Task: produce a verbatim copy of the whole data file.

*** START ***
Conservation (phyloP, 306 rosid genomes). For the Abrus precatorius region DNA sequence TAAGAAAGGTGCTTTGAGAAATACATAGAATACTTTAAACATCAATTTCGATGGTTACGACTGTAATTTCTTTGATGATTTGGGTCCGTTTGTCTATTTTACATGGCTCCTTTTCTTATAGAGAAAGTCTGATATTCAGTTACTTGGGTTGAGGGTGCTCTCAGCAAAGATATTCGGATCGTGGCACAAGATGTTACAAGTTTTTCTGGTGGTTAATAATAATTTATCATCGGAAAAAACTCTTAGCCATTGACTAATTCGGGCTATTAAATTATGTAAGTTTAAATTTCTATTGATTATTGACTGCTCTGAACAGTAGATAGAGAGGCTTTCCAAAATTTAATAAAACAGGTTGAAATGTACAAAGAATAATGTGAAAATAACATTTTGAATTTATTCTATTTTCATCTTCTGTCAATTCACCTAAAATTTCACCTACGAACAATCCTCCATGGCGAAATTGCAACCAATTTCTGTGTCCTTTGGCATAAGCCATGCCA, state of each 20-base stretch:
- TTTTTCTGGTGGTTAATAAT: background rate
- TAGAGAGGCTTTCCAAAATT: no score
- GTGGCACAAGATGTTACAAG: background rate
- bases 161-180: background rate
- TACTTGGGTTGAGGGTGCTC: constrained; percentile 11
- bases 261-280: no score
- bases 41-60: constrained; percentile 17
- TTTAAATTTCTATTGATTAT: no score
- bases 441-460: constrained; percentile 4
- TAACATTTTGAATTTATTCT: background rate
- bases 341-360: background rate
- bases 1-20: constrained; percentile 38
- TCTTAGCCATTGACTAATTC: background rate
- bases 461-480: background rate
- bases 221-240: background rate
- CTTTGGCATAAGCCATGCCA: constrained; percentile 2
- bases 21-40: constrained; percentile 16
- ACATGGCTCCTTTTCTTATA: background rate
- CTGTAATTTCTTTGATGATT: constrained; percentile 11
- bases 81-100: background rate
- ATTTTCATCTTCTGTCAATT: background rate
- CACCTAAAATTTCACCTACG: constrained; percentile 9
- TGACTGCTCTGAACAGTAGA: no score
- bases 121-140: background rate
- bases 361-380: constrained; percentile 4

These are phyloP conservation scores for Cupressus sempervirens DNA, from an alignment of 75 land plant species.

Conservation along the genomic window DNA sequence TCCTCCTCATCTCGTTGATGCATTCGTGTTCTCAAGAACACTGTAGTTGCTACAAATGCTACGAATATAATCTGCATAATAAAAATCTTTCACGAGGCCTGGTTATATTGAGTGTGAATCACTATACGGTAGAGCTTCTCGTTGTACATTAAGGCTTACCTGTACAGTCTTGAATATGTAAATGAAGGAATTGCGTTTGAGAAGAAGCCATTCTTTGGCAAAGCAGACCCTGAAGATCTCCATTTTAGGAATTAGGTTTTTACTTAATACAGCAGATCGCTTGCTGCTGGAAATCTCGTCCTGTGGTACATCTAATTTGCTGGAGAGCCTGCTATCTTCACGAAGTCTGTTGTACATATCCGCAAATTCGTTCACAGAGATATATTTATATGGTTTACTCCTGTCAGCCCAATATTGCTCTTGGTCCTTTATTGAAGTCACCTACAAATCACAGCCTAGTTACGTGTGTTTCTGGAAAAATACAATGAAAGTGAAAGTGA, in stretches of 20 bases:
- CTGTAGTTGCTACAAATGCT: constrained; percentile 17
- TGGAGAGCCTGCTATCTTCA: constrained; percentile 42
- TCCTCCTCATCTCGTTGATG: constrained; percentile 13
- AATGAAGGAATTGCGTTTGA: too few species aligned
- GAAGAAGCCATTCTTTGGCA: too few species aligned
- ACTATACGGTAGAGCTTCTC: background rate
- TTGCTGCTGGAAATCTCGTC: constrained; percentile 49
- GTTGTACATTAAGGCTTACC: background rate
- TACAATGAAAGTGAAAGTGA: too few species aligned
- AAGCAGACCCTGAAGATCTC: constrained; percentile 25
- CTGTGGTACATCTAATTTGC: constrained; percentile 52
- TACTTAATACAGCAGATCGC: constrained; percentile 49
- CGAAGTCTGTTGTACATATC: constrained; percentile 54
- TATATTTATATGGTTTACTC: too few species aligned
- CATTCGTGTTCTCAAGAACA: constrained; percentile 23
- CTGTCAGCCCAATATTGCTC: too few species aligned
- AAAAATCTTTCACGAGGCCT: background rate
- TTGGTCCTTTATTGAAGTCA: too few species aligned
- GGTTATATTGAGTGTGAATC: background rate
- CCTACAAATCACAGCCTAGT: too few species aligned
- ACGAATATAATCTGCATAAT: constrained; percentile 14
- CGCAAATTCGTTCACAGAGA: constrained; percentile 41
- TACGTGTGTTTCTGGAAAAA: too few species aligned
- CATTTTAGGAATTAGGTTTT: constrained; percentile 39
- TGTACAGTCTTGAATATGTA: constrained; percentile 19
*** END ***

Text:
Conservation (phyloP, 306 rosid genomes). For the Abrus precatorius region DNA sequence TAAGAAAGGTGCTTTGAGAAATACATAGAATACTTTAAACATCAATTTCGATGGTTACGACTGTAATTTCTTTGATGATTTGGGTCCGTTTGTCTATTTTACATGGCTCCTTTTCTTATAGAGAAAGTCTGATATTCAGTTACTTGGGTTGAGGGTGCTCTCAGCAAAGATATTCGGATCGTGGCACAAGATGTTACAAGTTTTTCTGGTGGTTAATAATAATTTATCATCGGAAAAAACTCTTAGCCATTGACTAATTCGGGCTATTAAATTATGTAAGTTTAAATTTCTATTGATTATTGACTGCTCTGAACAGTAGATAGAGAGGCTTTCCAAAATTTAATAAAACAGGTTGAAATGTACAAAGAATAATGTGAAAATAACATTTTGAATTTATTCTATTTTCATCTTCTGTCAATTCACCTAAAATTTCACCTACGAACAATCCTCCATGGCGAAATTGCAACCAATTTCTGTGTCCTTTGGCATAAGCCATGCCA, state of each 20-base stretch:
- TTTTTCTGGTGGTTAATAAT: background rate
- TAGAGAGGCTTTCCAAAATT: no score
- GTGGCACAAGATGTTACAAG: background rate
- bases 161-180: background rate
- TACTTGGGTTGAGGGTGCTC: constrained; percentile 11
- bases 261-280: no score
- bases 41-60: constrained; percentile 17
- TTTAAATTTCTATTGATTAT: no score
- bases 441-460: constrained; percentile 4
- TAACATTTTGAATTTATTCT: background rate
- bases 341-360: background rate
- bases 1-20: constrained; percentile 38
- TCTTAGCCATTGACTAATTC: background rate
- bases 461-480: background rate
- bases 221-240: background rate
- CTTTGGCATAAGCCATGCCA: constrained; percentile 2
- bases 21-40: constrained; percentile 16
- ACATGGCTCCTTTTCTTATA: background rate
- CTGTAATTTCTTTGATGATT: constrained; percentile 11
- bases 81-100: background rate
- ATTTTCATCTTCTGTCAATT: background rate
- CACCTAAAATTTCACCTACG: constrained; percentile 9
- TGACTGCTCTGAACAGTAGA: no score
- bases 121-140: background rate
- bases 361-380: constrained; percentile 4

These are phyloP conservation scores for Cupressus sempervirens DNA, from an alignment of 75 land plant species.

Conservation along the genomic window DNA sequence TCCTCCTCATCTCGTTGATGCATTCGTGTTCTCAAGAACACTGTAGTTGCTACAAATGCTACGAATATAATCTGCATAATAAAAATCTTTCACGAGGCCTGGTTATATTGAGTGTGAATCACTATACGGTAGAGCTTCTCGTTGTACATTAAGGCTTACCTGTACAGTCTTGAATATGTAAATGAAGGAATTGCGTTTGAGAAGAAGCCATTCTTTGGCAAAGCAGACCCTGAAGATCTCCATTTTAGGAATTAGGTTTTTACTTAATACAGCAGATCGCTTGCTGCTGGAAATCTCGTCCTGTGGTACATCTAATTTGCTGGAGAGCCTGCTATCTTCACGAAGTCTGTTGTACATATCCGCAAATTCGTTCACAGAGATATATTTATATGGTTTACTCCTGTCAGCCCAATATTGCTCTTGGTCCTTTATTGAAGTCACCTACAAATCACAGCCTAGTTACGTGTGTTTCTGGAAAAATACAATGAAAGTGAAAGTGA, in stretches of 20 bases:
- CTGTAGTTGCTACAAATGCT: constrained; percentile 17
- TGGAGAGCCTGCTATCTTCA: constrained; percentile 42
- TCCTCCTCATCTCGTTGATG: constrained; percentile 13
- AATGAAGGAATTGCGTTTGA: too few species aligned
- GAAGAAGCCATTCTTTGGCA: too few species aligned
- ACTATACGGTAGAGCTTCTC: background rate
- TTGCTGCTGGAAATCTCGTC: constrained; percentile 49
- GTTGTACATTAAGGCTTACC: background rate
- TACAATGAAAGTGAAAGTGA: too few species aligned
- AAGCAGACCCTGAAGATCTC: constrained; percentile 25
- CTGTGGTACATCTAATTTGC: constrained; percentile 52
- TACTTAATACAGCAGATCGC: constrained; percentile 49
- CGAAGTCTGTTGTACATATC: constrained; percentile 54
- TATATTTATATGGTTTACTC: too few species aligned
- CATTCGTGTTCTCAAGAACA: constrained; percentile 23
- CTGTCAGCCCAATATTGCTC: too few species aligned
- AAAAATCTTTCACGAGGCCT: background rate
- TTGGTCCTTTATTGAAGTCA: too few species aligned
- GGTTATATTGAGTGTGAATC: background rate
- CCTACAAATCACAGCCTAGT: too few species aligned
- ACGAATATAATCTGCATAAT: constrained; percentile 14
- CGCAAATTCGTTCACAGAGA: constrained; percentile 41
- TACGTGTGTTTCTGGAAAAA: too few species aligned
- CATTTTAGGAATTAGGTTTT: constrained; percentile 39
- TGTACAGTCTTGAATATGTA: constrained; percentile 19